Main Article Content


Alzate et al.1, conducted a nested case-control study to (quote) “estimate the protective effect from calcium [supplement] alone [CC], compared to calcium plus conjugated linoleic acid [CC+CLA] in nulliparous women at risk of preeclampsia”. Based on a crude analysis of the data in Table 3,1 they concluded that neither CC nor CC+CLA reduced the risk of preeclampsia in the whole sample, but that CC+CLA significantly decreased risk among women 13-18 years old. A quick look analysis of the data in this table shows this conclusion is mostly based on the fact that none of the cases in 13-18 year old women was treated with CC+CLA. Contrary to the authors’ interpretation, this does not point to a protective effect of CC+CLA, it simply indicates that the assumption of positivity has being violated and, consequently, that an effect for this age group cannot be estimated2. In fact, the probability of getting no treated cases in this age-group was 28%, since only 15.5% of all women received CC+CLA. Also, accurate estimates of effect in women 34-45 years old were not possible, because there were only seven women who used CC+CLA in this age group. In spite of the limited sample size, the authors restricted their attention to the apparent protective effect of CC+CLA in 13-19 year old women, while ignoring apparent harmful effects in older women. I estimated age-specific rate ratios (RR) by fitting a saturated conditional complementary log-log3 to the data in Table 3 and found that CC+CLA was protective among women 13-19 (RR= 0.61, 95% CI: 0.41- 0.90), but harmful in women 19-34 (RR= 1.74, 95% CI: 1.21- 2.50) and 35-45 years old (RR= 4.98, 95% CI= 1.74-14.30). Of course, this approach is an improvement over a naive crude analysis, but does not solve the problem of violation and near violation of positivity described above. An overall age-adjusted RR was 1.02 (95% CI= 0.89-1.17; p= 0.756). Thus, this study provides no evidence of a beneficial effect of CC+CLA in preventing preeclampsia in any age group.

Leonelo E Bautista, Department of Population Health Sciences School of Medicine University of Wisconsin at Madison

Leonelo E Bautista, MD, MPH, DrPH
Associate Professor


Alzate A, Herrera R, and Pineda LM (2015) Preeclampsia prevention: a case-control study nested in a cohort. Colombia Médica 46 (4):156-161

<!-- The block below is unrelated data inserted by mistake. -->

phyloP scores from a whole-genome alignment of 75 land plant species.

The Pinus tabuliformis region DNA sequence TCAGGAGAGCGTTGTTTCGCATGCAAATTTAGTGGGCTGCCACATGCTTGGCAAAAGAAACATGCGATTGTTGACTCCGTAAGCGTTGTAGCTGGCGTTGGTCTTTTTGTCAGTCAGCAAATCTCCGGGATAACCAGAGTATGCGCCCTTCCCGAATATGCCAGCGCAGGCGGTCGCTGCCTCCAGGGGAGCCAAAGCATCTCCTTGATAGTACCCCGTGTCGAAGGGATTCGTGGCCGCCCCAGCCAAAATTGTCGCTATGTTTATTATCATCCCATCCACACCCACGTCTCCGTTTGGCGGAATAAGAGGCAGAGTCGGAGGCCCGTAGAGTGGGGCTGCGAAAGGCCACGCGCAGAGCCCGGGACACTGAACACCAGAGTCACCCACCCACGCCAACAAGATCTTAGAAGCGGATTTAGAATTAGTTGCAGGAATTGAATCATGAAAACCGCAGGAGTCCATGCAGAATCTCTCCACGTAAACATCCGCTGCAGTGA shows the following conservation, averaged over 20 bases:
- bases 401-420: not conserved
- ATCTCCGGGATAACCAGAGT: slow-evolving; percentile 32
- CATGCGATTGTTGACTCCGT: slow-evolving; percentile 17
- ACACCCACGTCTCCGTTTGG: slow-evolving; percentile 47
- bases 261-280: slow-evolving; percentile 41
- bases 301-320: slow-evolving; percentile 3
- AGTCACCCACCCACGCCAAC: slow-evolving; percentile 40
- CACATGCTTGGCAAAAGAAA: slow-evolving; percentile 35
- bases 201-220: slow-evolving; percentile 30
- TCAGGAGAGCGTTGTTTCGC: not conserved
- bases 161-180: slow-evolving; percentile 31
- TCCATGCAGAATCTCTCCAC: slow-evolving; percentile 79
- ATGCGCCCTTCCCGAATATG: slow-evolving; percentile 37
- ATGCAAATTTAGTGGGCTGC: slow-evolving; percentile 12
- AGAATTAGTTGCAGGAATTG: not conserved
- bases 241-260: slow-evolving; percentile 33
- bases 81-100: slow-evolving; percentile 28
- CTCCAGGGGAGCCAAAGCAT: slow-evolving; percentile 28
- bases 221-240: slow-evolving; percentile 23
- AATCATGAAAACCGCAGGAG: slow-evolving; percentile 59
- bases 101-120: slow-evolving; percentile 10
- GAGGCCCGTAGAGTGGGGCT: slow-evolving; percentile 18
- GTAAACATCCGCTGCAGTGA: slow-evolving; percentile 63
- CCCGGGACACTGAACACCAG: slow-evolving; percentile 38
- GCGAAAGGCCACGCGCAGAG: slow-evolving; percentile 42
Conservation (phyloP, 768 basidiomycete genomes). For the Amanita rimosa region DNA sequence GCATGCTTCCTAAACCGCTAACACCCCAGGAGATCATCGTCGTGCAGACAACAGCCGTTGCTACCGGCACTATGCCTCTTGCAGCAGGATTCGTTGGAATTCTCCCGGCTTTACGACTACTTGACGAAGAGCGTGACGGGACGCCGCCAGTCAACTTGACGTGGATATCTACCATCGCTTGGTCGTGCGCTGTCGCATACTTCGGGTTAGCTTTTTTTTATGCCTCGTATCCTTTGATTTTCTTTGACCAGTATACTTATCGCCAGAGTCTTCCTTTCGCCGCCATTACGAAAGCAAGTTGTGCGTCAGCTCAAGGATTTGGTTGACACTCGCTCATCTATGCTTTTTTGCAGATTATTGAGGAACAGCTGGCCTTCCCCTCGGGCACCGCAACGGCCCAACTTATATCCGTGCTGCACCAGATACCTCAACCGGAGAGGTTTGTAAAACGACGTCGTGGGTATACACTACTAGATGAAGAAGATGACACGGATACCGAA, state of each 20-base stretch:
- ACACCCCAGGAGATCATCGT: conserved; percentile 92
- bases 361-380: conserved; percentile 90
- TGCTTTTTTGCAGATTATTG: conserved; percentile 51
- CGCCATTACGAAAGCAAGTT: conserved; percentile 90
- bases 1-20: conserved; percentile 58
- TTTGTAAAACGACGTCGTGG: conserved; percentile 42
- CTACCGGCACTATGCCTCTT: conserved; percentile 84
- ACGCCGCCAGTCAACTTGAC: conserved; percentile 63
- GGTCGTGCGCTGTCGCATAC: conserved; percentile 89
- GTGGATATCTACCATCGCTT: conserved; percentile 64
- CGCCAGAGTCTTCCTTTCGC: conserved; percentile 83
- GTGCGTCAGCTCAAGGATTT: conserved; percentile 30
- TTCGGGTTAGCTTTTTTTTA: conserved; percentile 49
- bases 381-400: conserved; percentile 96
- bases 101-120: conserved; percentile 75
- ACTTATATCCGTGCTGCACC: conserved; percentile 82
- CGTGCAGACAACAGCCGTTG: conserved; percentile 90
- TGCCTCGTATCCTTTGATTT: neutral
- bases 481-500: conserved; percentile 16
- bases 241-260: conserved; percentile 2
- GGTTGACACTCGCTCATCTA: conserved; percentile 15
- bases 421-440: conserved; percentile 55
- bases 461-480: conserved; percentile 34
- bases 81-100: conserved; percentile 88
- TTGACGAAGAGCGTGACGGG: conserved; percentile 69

Petersen ML, Porter KE, Gruber S, Wang Y, and van der Laan MJ (2012) Diagnosing and responding to violations in the positivity assumption. Statistical Methods in Medical Research 21 (1):31-54

Martuzzi M and Elliott P (1998) Estimating the Incidence Rate Ratio in Cross-Sectional Studies Using a Simple Alternative to Logistic Regression. Annals of Epidemiology 8 (1):52-55

Danaei G, Rodríguez LAG, Cantero OFn, Logan R, and Hernán MA (2013) Observational data for comparative effectiveness research: An emulation of randomised trials of statins and primary prevention of coronary heart disease. Statistical Methods in Medical Research 22 (1):70-96

Villar J, Abdel-Aleem H, Merialdi M, Mathai M, Ali MM, Zavaleta N, Purwar M, Hofmeyr J, thi Nhu Ngoc N, Campódonico L, Landoulsi S, Carroli G, and Lindheimer M (2006) World Health Organization randomized trial of calcium supplementation among low calcium intake pregnant women. American Journal of Obstetrics and Gynecology 194 (3):639-649

Levine RJ, Hauth JC, Curet LB, Sibai BM, Catalano PM, Morris CD, DerSimonian R, Esterlitz JR, Raymond EG, Bild DE, Clemens JD, Cutler JA, Ewell MG, Friedman SA, Goldenberg RL, Jacobson SL, Joffe GM, Klebanoff MA, and Petrulis AS (1997) Trial of Calcium to Prevent Preeclampsia. New England Journal of Medicine 337 (2):69-77

Firoz T, Sanghvi H, Merialdi M, and von Dadelszen P (2011) Pre-eclampsia in low and middle income countries. Best Practice & Research Clinical Obstetrics & Gynaecology 25 (4):537-548

Nickerson RS (1998) Confirmation bias: A ubiquitous phenomenon in many guises. Review of general psychology 2 (2):175-220

Feynman, R. Some remarks on science, pseudoscience, and learning how to not fool yourself. Caltech's 1974 commencement address. Accessed at on 2-22-2016.

Bautista, L. E. (2024). Calcium and linoleic acid supplements in the prevention of pre-eclampsia. Colombia Medica, 47(1), 68.


Download data is not yet available.
Received 2016-02-22
Accepted 2016-03-31
Published 2024-06-07